Wednesday, October 9, 2013

The Greatest Question Ever Asked

In 2003, Dan Brown’s famous novel, “The Da Vinci Code,” was published. And, in 2004, it was the second highest selling book in publication for that year. This fictional novel was primarily centered on a loose-knit conspiracy theory that Jesus was not who the Bible said He was. A storm of controversy ensued over the true identity of the most famous person that ever lived. Many churches were outraged over the discussions and questions regarding Jesus’ identity. But, to certain Christians, these discussions and questions were a collective gift.

Speaking of questions, what do you suppose is the greatest question that has ever been asked? Is it, “What is the meaning of life?” Is it, “Who am I?” Is it, “Why am I here?” Or, how about, “Is there a God?” No, none of these, in my opinion, is the greatest question ever asked. The greatest question ever asked had to come from the greatest person. And, the greatest person is Jesus of Nazareth. Jesus asked the greatest question which was recorded in the books of Matthew and Mark. 

Matthew 16:13-19 records, “Now when Jesus came into the district of Caesarea Philippi, he asked his disciples, ‘Who do people say that the Son of Man is?’ And they said, ‘Some say John the Baptist, others say Elijah, and others Jeremiah or one of the prophets.’ He said to them, ‘But who do you say that I am?’ Simon Peter replied, ‘You are the Christ, the Son of the living God.’ And Jesus answered him, ‘Blessed are you, Simon Bar-Jonah! For flesh and blood has not revealed this to you, but my Father who is in heaven. And I tell you, you are Peter, and on this rock I will build my church, and the gates of hell shall not prevail against it. I will give you the keys of the kingdom of heaven, and whatever you bind on earth shall be bound in heaven, and whatever you loose on earth shall be loosed in heaven.’”

Did you catch it? What was the greatest question ever asked? The greatest question ever asked was in verse 15 of that passage when Jesus asked his disciples, “who do you say that I am?” This is the single greatest question that has ever been asked. If you disagree, can you think of any greater question than that? To illustrate this question’s importance, let’s clarify exactly what Jesus was asking by way of personalizing the question to each of us. After all, today's Christians are His disciples as well. Since this is the greatest question ever asked, surely it has to apply to us. Jesus is not asking “Who do you believe that I am?” He is not asking, “Who do you think that I am?” He is asking, “Who do you say that I am?”

I taught this lesson many years ago before a group comprised of a couple hundred high school youth. At the beginning of the lesson, I placed an easel with a blank sheet of paper at the front of the room. I took a marker and surveyed the audience by asking the group a similar yet different question, “How do you describe Jesus in conversations with other people?” The answers remarkably included “savior,” “son of God,” “prophet,” “great teacher,” etc. This was remarkable because something very significant was missing from all of their answers? They never referred to Jesus as “God” or “The Christ.” Why is it that so many Christians are afraid and/or hesitant to refer to Jesus as God? Is this a problem?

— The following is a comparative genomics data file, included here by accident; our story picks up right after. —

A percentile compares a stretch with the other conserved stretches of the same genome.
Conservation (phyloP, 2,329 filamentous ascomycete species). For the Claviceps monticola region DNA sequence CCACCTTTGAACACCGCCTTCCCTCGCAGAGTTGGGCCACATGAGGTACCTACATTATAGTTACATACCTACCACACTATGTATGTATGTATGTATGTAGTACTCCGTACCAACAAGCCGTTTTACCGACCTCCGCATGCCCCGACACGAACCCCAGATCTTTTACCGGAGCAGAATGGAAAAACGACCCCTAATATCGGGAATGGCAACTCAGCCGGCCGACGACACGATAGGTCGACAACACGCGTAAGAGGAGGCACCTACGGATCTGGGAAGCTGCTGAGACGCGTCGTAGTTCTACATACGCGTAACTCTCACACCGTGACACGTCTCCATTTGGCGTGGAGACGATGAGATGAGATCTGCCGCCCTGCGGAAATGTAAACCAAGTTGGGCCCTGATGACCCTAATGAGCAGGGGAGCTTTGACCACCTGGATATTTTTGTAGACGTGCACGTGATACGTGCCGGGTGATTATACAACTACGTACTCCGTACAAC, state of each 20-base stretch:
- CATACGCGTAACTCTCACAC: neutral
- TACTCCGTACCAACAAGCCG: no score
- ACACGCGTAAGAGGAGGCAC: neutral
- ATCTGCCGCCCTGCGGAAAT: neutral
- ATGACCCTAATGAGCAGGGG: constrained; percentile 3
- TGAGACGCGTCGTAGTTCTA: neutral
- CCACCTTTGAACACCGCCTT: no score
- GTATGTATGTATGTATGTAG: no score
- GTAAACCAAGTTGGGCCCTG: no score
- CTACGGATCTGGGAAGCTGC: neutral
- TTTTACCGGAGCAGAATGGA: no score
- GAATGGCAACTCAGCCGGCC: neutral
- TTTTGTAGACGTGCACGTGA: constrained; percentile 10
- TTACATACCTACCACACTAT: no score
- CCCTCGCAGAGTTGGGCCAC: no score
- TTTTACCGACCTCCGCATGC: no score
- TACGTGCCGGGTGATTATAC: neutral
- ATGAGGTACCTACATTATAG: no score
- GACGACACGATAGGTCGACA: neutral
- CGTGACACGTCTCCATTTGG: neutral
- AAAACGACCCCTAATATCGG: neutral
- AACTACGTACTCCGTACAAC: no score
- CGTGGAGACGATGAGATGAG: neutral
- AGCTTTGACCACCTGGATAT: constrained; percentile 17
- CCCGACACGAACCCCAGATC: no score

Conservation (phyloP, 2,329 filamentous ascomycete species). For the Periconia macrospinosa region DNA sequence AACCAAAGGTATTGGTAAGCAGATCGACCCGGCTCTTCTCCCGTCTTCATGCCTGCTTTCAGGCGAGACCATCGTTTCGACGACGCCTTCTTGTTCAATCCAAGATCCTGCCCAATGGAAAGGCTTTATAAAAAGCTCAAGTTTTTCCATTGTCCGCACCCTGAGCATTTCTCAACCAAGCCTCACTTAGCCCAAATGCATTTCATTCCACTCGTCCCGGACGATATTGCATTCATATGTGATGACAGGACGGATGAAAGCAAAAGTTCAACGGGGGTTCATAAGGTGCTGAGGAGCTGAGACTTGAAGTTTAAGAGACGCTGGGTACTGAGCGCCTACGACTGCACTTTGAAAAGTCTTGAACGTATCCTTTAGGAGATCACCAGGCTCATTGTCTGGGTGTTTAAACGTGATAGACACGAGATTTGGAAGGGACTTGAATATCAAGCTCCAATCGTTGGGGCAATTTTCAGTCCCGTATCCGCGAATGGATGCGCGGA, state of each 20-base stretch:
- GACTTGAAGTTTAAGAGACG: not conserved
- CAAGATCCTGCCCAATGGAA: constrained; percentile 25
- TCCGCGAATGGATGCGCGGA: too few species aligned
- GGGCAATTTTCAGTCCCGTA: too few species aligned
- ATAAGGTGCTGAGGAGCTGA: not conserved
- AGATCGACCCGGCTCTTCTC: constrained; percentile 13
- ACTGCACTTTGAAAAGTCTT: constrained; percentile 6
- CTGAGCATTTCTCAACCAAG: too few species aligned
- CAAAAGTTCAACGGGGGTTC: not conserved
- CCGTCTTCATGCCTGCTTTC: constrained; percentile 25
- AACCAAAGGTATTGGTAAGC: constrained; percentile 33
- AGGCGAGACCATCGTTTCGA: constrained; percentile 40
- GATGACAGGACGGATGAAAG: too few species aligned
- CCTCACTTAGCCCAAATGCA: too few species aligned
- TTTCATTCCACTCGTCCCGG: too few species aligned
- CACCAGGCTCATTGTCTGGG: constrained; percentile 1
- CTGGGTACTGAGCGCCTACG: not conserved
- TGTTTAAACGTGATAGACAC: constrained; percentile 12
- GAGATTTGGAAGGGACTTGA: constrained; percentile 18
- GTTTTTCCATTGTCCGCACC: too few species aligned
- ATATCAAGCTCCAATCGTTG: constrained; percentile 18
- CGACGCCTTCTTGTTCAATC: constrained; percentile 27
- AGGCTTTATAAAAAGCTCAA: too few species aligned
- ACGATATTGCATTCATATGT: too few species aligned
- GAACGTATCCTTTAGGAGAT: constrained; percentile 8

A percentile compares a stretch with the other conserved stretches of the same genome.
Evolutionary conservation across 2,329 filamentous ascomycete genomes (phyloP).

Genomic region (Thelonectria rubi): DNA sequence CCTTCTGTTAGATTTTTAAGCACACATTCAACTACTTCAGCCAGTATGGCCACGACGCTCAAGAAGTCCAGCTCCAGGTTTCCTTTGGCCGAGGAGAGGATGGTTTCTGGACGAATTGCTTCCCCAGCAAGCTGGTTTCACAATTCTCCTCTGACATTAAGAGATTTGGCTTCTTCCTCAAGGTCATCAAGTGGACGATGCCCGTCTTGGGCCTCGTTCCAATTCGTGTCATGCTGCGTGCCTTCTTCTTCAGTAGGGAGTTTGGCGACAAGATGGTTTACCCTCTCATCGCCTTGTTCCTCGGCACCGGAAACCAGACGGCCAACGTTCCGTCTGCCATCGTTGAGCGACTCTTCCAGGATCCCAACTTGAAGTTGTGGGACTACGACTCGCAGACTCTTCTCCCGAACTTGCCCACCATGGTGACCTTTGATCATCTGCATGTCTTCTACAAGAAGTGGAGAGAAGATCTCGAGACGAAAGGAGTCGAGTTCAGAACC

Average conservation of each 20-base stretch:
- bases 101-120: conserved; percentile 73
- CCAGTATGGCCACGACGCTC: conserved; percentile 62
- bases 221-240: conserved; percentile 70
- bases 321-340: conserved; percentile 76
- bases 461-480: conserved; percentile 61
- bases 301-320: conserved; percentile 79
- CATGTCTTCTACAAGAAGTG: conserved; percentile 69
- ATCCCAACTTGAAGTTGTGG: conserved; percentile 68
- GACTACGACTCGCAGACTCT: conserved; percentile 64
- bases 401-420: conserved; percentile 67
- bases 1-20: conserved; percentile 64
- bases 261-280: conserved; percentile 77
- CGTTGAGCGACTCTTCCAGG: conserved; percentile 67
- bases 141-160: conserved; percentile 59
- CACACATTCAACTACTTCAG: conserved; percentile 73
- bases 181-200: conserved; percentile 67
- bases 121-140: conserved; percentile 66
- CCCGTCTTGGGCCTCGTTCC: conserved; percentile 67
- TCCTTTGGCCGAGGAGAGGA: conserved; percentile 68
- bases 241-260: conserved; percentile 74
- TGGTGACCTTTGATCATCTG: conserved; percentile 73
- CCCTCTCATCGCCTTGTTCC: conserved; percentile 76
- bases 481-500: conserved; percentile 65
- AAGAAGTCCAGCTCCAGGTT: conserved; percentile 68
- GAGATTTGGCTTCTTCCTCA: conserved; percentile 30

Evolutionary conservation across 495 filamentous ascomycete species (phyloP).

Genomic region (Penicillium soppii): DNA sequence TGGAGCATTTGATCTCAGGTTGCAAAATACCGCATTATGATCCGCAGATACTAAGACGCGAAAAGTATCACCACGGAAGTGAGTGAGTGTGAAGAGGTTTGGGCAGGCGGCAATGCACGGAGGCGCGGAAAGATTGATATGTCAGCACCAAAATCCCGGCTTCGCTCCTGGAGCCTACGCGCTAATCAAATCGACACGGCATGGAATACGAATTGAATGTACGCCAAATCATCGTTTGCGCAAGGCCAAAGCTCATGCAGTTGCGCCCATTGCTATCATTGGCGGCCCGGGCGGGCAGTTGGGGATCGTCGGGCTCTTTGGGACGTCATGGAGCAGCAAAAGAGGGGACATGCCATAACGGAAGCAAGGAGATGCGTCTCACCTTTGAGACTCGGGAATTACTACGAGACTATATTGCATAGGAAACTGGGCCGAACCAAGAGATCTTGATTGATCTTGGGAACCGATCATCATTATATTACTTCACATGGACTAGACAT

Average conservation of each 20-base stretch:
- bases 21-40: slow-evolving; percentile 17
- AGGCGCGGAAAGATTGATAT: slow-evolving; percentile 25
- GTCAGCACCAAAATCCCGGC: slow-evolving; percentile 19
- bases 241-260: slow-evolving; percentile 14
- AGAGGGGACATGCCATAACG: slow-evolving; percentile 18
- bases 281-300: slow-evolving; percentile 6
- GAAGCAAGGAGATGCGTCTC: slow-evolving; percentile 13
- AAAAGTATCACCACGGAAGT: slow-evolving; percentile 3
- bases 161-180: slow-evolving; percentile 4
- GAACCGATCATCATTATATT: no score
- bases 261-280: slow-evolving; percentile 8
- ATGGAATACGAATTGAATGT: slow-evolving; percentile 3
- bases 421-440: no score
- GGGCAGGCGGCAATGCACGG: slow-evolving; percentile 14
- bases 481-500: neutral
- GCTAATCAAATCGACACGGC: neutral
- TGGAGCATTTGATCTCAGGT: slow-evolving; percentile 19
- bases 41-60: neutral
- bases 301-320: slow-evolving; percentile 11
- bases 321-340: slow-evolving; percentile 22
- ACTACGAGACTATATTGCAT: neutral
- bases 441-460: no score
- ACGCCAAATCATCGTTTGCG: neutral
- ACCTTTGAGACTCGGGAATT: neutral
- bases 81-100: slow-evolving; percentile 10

Jesus was not hesitant to refer to Himself as God. When pressed by certain Jews regarding His identity, in John 8:58, Jesus is recorded as answering them, "'Truly, truly, I say to you, before Abraham was, I AM.'" The name “I AM” is reserved for God. It is the name of God given to Moses so he could tell Pharaoh who sent him. Therefore, Jesus declared Himself to be God in John 8:58, as well as other well-known passages. For this, the Jews immediately attempted to stone Him. They failed in their attempt, but they would later succeed at the cross. Jesus was prepared to call out His identity for what it was and is, and pay for that with His life. The question is, are you? When pressed to declare the identity of Jesus, are your answers flimsy, indirect or hesitant? Or are you more like Peter?

To further illustrate the importance of answering this question correctly, Romans 10:8-13 says, “The word is near you, in your mouth and in your heart (that is, the word of faith that we proclaim); because, if you confess with your mouth that Jesus is Lord and believe in your heart that God raised him from the dead, you will be saved. For with the heart one believes and is justified, and with the mouth one confesses and is saved. For the Scripture says, ‘Everyone who believes in him will not be put to shame.’ For there is no distinction between Jew and Greek; for the same Lord is Lord of all, bestowing his riches on all who call on him. For ‘everyone who calls on the name of the Lord will be saved.’” We must confess (say) that Jesus is God. This confession is a calling card of anyone who truly knows who Jesus is.

I referred earlier to the publishing of “The Da Vinci Code” as a gift to certain Christians. I say that because I was one of those Christians who used it for God’s benefit. There was no other time in my life when more people were openly discussing who Jesus truly was. It was a perfect invitation to enter numerous conversations with the truth that Jesus is God. 

Are you waiting for an invitation? By reading this post consider yourself invited. I invite you to tell others who Jesus is and how much they are loved by the God who died to give them life abundantly and eternally.